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Clinical and Research News
Schizophrenia Olfaction Deficit Linked to Poor Social Bonding
Psychiatric News
Volume 38 Number 10 page 42-42

The whiff of a sensuous perfume, the scent of a washed and powdered baby, the aroma of a steak on the grill—such smells help bring people together and bond them. In fact, olfaction and social affiliation are related in most mammals.

Thus, it should probably come as no surprise that the difficulty in identifying odors that many patients with a schizophrenia-spectrum disorder possess has been linked to the lack of a social drive that many also possess.

The finding comes from Dolores Malaspina, M.D., a clinical research psychiatrist with the New York State Psychiatric Institute, and Eliza Coleman, Ph.D., a New York University psychologist. Malaspina presented the discovery at the Ninth International Congress on Schizophrenia Research, held in Colorado Springs, Colo. It will also be published in the June Archives of General Psychiatry.

"This is an important finding, and it fits in with other data," Lili Kopala, M.D., told Psychiatric News. Kopala is a clinical professor of psychiatry at the University of British Columbia and a pioneer in olfaction-schizophrenia research.

Malaspina and Coleman gave a smell-identification test to 70 subjects with a schizophrenia-spectrum disorder—that is, 70 persons who met DSM-IV criteria for either schizophrenia or for schizoaffective disorder—and to 68 healthy controls. They found that the schizophrenia-spectrum subjects were, on the whole, considerably impaired in olfaction ability compared with the controls, although there were variations among the subjects. This finding did not surprise them since olfaction deficits have been identified previously in a number of patients with a schizophrenia-spectrum disorder. In fact, Kopala is believed to be the first scientist to report such deficits, in 1987. What Malaspina and Coleman wanted to learn, however, is whether there is any link between smelling difficulties in the schizophrenia-spectrum disorders and the possession of various positive symptoms, negative symptoms, depression, or lower intelligence often stemming from these illnesses. Thus, the researchers gave a battery of tests to their schizophrenia-spectrum subjects to determine whether they possessed such symptoms. Then they looked at the data to determine whether they could make a connection between possession of any of these symptoms and smell-identification scores.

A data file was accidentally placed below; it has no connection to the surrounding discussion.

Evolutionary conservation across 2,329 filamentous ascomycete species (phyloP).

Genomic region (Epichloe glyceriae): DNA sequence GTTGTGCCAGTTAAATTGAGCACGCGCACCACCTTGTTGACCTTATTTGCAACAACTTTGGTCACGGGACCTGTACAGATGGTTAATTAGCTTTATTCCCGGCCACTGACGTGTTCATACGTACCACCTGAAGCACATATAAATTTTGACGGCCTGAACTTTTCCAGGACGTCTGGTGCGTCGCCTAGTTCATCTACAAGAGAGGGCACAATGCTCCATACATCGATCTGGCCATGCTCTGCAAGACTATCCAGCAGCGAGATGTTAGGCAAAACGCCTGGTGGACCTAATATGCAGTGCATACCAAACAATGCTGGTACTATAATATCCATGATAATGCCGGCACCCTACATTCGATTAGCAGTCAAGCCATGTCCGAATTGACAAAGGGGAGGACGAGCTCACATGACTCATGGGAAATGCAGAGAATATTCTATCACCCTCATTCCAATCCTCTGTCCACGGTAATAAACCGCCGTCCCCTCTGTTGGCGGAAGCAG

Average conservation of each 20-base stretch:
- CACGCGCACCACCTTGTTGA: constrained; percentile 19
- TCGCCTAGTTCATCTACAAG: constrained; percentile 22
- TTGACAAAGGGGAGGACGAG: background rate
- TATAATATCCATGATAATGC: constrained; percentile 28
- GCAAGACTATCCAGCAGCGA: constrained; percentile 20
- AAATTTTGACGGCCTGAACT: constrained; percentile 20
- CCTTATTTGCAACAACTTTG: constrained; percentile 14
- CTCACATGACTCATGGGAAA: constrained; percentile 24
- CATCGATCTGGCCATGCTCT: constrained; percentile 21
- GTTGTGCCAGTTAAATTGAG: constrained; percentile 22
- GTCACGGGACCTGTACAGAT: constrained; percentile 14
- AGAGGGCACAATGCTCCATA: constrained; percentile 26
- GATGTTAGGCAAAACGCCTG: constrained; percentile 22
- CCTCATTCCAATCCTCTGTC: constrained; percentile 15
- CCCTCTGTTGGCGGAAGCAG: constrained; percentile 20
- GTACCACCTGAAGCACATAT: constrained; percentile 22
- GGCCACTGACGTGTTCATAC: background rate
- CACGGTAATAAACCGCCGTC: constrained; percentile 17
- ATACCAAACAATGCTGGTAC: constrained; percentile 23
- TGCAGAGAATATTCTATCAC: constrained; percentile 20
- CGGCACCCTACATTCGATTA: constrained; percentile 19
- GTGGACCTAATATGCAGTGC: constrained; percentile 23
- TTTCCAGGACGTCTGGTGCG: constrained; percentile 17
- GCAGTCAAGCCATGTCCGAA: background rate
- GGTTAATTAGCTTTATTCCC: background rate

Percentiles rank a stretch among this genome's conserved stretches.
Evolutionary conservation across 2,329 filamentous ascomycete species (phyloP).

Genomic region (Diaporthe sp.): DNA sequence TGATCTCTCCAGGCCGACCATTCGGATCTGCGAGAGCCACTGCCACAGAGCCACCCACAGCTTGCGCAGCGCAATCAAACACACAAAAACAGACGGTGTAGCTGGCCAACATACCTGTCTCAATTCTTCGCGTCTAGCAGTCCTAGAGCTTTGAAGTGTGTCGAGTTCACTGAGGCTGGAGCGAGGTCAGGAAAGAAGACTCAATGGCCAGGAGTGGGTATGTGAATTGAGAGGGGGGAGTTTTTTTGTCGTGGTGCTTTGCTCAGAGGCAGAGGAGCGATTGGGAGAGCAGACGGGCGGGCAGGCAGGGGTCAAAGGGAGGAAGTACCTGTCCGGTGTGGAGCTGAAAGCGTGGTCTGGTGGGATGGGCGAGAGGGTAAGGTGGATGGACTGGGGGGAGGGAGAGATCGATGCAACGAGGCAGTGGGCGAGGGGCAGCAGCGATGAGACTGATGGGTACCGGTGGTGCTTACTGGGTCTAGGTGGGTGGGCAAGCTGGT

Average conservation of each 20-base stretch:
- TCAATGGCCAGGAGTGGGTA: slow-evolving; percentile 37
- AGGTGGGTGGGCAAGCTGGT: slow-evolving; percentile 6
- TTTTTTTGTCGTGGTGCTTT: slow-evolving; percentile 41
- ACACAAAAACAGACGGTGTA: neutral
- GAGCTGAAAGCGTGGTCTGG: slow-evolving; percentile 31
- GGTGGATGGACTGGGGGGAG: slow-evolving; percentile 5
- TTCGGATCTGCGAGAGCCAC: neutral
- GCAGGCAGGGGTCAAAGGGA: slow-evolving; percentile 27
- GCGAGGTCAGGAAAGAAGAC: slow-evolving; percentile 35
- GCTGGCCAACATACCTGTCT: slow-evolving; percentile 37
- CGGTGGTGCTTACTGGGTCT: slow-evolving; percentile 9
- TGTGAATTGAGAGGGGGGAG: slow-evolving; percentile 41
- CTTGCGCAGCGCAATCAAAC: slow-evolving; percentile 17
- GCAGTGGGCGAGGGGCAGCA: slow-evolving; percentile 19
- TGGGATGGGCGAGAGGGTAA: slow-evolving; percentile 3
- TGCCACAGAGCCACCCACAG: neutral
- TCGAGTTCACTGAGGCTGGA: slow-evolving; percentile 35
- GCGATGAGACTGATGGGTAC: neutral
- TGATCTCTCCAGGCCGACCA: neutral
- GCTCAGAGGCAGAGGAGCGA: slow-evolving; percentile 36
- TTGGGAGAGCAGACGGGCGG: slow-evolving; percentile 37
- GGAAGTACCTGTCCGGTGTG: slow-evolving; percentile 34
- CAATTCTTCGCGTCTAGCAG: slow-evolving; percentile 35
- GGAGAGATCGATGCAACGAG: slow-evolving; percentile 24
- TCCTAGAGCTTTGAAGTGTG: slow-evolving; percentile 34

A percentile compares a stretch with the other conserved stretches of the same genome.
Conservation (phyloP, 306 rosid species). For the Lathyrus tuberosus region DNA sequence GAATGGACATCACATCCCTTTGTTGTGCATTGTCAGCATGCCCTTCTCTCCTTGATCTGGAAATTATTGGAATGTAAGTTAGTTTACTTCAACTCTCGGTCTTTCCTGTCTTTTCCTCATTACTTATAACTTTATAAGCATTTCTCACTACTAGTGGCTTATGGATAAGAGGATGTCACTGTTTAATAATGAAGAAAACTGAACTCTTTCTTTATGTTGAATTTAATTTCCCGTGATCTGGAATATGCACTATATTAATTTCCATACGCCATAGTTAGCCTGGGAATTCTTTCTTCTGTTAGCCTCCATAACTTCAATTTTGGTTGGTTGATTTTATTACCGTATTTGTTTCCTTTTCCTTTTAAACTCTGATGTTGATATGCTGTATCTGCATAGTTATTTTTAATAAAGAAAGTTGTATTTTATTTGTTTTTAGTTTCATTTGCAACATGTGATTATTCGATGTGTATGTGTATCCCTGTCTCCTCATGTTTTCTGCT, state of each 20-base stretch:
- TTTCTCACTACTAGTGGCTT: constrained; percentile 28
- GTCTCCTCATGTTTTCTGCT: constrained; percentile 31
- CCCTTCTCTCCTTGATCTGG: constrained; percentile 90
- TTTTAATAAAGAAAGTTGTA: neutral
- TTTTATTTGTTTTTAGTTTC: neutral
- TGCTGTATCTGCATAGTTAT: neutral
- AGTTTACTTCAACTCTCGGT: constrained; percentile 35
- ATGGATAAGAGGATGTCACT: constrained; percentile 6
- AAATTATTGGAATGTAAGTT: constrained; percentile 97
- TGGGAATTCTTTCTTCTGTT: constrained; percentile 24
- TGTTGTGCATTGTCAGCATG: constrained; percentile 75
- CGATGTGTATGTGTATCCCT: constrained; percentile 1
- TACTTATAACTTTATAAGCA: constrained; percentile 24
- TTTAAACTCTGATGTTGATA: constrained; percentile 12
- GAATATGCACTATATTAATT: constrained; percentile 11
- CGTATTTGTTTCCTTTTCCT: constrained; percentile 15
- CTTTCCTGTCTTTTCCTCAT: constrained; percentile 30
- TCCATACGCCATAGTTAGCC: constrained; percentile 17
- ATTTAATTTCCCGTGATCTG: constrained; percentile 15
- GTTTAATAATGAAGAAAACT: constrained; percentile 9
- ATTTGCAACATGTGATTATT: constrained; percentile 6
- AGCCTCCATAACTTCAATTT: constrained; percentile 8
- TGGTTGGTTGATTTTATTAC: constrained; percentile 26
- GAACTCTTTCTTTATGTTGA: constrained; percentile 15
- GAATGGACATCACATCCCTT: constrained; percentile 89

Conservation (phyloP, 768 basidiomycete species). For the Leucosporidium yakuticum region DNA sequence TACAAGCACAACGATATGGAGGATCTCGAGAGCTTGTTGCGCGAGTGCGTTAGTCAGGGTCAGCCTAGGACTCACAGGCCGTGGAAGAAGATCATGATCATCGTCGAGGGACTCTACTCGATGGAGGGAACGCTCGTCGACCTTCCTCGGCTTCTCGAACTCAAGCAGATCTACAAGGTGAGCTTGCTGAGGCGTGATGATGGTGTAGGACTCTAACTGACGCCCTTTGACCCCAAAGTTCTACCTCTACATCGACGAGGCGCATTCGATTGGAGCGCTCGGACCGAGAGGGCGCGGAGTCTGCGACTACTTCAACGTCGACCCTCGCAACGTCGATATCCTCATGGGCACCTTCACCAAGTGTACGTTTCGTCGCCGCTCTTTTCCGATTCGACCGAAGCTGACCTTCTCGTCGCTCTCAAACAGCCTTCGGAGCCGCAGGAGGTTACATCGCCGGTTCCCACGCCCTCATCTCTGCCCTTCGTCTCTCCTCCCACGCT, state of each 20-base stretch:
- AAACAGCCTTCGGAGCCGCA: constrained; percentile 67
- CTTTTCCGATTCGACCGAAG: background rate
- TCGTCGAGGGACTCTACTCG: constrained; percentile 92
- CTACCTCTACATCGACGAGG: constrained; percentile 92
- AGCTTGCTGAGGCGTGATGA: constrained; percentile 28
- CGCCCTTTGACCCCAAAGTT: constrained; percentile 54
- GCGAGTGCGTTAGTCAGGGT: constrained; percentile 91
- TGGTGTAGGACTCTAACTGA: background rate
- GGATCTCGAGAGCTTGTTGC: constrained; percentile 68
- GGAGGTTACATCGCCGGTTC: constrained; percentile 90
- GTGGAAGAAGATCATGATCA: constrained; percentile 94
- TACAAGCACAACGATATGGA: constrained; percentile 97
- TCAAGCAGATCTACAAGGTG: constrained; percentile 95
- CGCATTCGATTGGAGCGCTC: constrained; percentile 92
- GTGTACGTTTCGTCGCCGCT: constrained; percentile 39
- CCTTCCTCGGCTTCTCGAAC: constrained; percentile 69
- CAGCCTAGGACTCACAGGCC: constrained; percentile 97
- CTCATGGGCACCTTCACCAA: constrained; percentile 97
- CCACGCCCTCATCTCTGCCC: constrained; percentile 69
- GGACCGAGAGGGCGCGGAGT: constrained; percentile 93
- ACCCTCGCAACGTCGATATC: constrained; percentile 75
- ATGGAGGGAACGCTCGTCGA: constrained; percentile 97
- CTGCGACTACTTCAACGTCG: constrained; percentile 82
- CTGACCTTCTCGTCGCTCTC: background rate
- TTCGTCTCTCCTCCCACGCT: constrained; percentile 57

The researchers found a statistically significant link between lower intelligence and smelling difficulty and a statistically significant link between impaired social drive and smelling difficulty. Both links were independent of each other. And while intelligence explained 25 percent of the variance in smell-identification scores in schizophrenia-spectrum subjects, social drive explained another 23 percent of the variance. Thus, both intelligence and social drive together explained almost 50 percent of the variance.

It is the link between impaired social drive and smelling difficulty that especially intrigues the researchers because smelling and social bonding are so intimately connected in humans and other mammals.

The finding raises a host of fascinating questions. For instance, in the schizophrenia-spectrum disorders, might there be common neural bases between impaired social drive and olfaction difficulty? Do these common bases go awry early in life? After all, many schizophrenia scientists believe that schizophrenia is a neurodevelopmental disease. Also, could the level of difficulty that a schizophrenia-spectrum patient has in smelling reflect how much trouble he or she has in connecting to people?

Finally, does the finding have any implications for human evolution? Malaspina thinks it does. "The brain systems that evolved to process odors may be the very same brain systems that evolved to manage social relationships," she told Psychiatric News.

The study was financed by the G. Harold and Leila Y. Mathers Charitable Foundation, National Alliance for Research on Schizophrenia and Affective Disorder, and the National Institute of Mental Health. ▪

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